Checking Your Pets Vital Signs
If your pet is ever in distress, it is helpful to be familiar with your dog’s vital signs. So what should those vital signs be? The best thing to do is to determine your pet’s “normal” or baseline vital signs so that you can make a comparison to this baseline during times of stress, accident or illness.
“A normal heart rate for dogs is between 60 and 140 beats per minute. To determine your dog’s heart rate, put your hand to his chest and count how many pulses you feel in 15 seconds, then multiply by 4 to get the number of beats per minute. If you have trouble detecting heart beats in the chest area, try placing two fingers on the middle of your dog’s thigh near where the leg joins the body. There, you should be able to feel the femoral artery pulsing each time the heart beats.
Next, you want to determine your dog’s rate of respiration, at rest (in other words, not right after a game of Frisbee). A healthy dog takes between 12 and 24 breaths per minute. To measure breathing rate, count the number of times the chest expands in 10 seconds and multiply by 6. You can do this either by watching your dog or resting your hand on the ribs. Normal respirations should not make any noise, and should require very little effort. Of course, if you have a brachycephalic breed like a Pug or English Bulldog, a little snort from time to time can be expected!
The final vital sign to measure in your pet is body temperature; a normal temperature is around 100.5 degrees Fahrenheit to 102.5 degrees Fahrenheit. And yes, the best measure of true body temperature is taken rectally, so you might want to distract your dog with a treat or toy while you take the temperature. If you (or your dog) aren’t comfortable with that particular method, the next best tool is an ear thermometer or “touch-free” infrared thermometer that is made for animals.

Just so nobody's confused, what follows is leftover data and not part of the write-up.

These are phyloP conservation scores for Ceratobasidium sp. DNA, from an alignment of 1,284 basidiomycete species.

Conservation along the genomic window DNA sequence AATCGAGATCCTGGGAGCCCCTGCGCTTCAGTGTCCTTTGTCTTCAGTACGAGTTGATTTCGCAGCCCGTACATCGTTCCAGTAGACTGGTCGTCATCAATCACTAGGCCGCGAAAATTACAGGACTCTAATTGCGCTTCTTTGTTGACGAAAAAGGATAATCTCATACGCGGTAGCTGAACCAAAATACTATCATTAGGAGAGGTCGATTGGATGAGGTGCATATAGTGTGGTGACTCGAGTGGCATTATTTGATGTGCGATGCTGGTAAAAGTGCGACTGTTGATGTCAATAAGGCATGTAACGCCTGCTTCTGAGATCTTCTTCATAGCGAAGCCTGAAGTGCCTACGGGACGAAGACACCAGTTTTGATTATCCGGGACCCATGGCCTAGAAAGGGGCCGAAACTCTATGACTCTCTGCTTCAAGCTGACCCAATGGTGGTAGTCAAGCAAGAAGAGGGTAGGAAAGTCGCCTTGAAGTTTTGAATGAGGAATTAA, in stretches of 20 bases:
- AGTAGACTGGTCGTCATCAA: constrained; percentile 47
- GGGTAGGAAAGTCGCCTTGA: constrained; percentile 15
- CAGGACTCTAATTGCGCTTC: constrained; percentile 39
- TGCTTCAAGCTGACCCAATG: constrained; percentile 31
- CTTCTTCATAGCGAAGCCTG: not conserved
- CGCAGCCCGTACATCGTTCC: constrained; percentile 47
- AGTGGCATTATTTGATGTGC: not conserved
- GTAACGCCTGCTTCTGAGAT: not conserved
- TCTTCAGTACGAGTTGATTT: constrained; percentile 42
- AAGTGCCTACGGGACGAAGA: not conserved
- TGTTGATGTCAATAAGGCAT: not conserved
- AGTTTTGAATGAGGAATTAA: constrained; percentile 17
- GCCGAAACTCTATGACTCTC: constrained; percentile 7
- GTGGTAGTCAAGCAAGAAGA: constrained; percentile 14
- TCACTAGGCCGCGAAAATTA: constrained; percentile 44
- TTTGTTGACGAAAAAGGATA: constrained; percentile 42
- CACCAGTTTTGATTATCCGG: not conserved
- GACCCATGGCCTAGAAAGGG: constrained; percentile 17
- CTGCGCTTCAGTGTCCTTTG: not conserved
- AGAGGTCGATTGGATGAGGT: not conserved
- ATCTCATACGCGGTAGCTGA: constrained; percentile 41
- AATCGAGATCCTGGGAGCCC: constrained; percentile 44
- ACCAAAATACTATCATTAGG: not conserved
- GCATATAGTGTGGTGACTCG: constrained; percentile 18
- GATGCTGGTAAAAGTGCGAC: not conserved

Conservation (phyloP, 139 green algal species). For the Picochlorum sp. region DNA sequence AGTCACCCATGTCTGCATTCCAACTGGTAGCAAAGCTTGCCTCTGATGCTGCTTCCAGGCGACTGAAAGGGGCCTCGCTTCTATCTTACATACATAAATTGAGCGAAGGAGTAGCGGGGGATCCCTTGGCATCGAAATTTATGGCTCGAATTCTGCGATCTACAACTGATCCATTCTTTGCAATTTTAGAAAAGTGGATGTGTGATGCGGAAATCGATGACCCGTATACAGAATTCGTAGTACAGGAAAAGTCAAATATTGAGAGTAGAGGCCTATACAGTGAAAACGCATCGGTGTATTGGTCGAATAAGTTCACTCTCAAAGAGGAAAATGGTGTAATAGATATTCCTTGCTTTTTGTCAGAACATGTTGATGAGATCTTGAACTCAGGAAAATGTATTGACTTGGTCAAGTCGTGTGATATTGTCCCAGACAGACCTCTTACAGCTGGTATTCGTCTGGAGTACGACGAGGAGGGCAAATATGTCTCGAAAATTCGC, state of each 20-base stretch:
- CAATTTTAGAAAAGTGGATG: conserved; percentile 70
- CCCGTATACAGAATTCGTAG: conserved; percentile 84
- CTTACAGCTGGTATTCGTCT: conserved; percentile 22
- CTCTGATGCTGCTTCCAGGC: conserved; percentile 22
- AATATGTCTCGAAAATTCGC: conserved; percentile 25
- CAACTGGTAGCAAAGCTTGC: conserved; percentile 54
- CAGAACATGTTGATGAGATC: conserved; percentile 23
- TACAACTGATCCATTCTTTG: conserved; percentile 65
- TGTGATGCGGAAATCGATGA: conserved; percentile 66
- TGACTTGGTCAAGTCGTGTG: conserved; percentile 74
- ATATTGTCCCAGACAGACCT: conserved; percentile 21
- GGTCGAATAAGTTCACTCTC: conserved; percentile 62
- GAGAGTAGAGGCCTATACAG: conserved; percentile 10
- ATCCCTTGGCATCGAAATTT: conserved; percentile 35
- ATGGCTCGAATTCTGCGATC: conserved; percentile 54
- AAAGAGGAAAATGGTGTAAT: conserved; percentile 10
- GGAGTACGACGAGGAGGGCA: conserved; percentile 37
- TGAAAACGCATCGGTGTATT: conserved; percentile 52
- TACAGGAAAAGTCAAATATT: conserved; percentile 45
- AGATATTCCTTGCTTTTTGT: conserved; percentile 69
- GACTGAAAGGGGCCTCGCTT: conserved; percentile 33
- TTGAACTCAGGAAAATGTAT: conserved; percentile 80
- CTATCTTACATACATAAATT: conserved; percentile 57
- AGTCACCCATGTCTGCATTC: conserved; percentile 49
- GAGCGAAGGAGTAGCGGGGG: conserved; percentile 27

Once you have taken your dog’s vitals, keep a log of his normal numbers in your pet first aid kit, in the event you ever need to grab it and go. The three main vitals you want to measure are the heart rate, breathing rate and body temperature.”
How to Deal with Common Pet Emergencies
Poisoning and Exposure to Toxins
Poisoning is a pet emergency that causes a great deal of confusion for pet owners. In general, any products that are harmful to people are also harmful for pets. Some examples include cleaning products, rodent poisons and antifreeze. But you also need to be aware of common food items that may be harmful to your pet since many foods that are perfectly safe for humans, can potentially be deadly to dogs and cats.
To be safe, keep the following food items out of your pet’s menu:
- Coffee grounds
- Fatty foods
- Yeast dough
- Macadamia nuts
- Chewing gum, candy and breath fresheners containing xylitol
In addition, always keep garbage out of a pet’s reach since rotting food often contains molds or bacteria that could produce food poisoning.
If your pet’s skin or eyes are exposed to a toxic product (such as those in many cleaning products), check the product label for the instructions for people exposed to the product; if the label instructs you to wash your hands with soap and water when exposed, then wash your pet’s skin with soap and water – just make sure that you do do not get any into its eyes, mouth or nose. If the label tells you to flush the skin or eyes with water, do this for your pet as soon as possible.
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